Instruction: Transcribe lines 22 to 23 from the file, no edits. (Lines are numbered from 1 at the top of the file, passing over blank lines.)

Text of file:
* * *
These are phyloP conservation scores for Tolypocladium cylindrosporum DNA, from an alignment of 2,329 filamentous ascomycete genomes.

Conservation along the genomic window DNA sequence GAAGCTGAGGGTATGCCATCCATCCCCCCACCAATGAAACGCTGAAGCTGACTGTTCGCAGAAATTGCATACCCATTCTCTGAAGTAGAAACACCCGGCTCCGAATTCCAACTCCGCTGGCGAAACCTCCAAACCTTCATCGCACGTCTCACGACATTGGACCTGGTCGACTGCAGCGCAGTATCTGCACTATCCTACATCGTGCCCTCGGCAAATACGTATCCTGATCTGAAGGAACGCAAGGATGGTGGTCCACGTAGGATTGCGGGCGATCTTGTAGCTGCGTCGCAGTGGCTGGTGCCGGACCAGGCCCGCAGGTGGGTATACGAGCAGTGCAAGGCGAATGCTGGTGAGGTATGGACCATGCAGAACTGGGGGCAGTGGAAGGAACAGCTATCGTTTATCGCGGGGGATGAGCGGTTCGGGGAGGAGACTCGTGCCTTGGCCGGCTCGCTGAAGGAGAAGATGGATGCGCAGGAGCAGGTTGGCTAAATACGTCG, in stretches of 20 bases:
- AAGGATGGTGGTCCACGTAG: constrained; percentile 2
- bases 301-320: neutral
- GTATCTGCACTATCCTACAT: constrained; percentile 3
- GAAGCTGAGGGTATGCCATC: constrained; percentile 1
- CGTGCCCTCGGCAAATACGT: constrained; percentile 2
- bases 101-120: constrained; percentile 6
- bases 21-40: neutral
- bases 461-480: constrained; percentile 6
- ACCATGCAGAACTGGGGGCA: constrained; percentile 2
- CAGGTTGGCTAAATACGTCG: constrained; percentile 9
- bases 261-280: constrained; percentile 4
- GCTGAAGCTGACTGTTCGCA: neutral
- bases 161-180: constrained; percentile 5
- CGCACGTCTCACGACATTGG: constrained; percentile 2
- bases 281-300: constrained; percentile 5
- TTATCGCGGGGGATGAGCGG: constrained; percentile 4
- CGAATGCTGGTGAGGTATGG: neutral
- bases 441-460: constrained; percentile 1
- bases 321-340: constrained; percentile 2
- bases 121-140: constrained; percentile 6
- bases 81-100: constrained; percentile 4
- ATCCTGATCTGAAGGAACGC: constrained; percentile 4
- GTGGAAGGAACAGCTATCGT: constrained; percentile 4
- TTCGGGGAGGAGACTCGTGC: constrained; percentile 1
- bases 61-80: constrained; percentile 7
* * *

- bases 121-140: constrained; percentile 6
- bases 81-100: constrained; percentile 4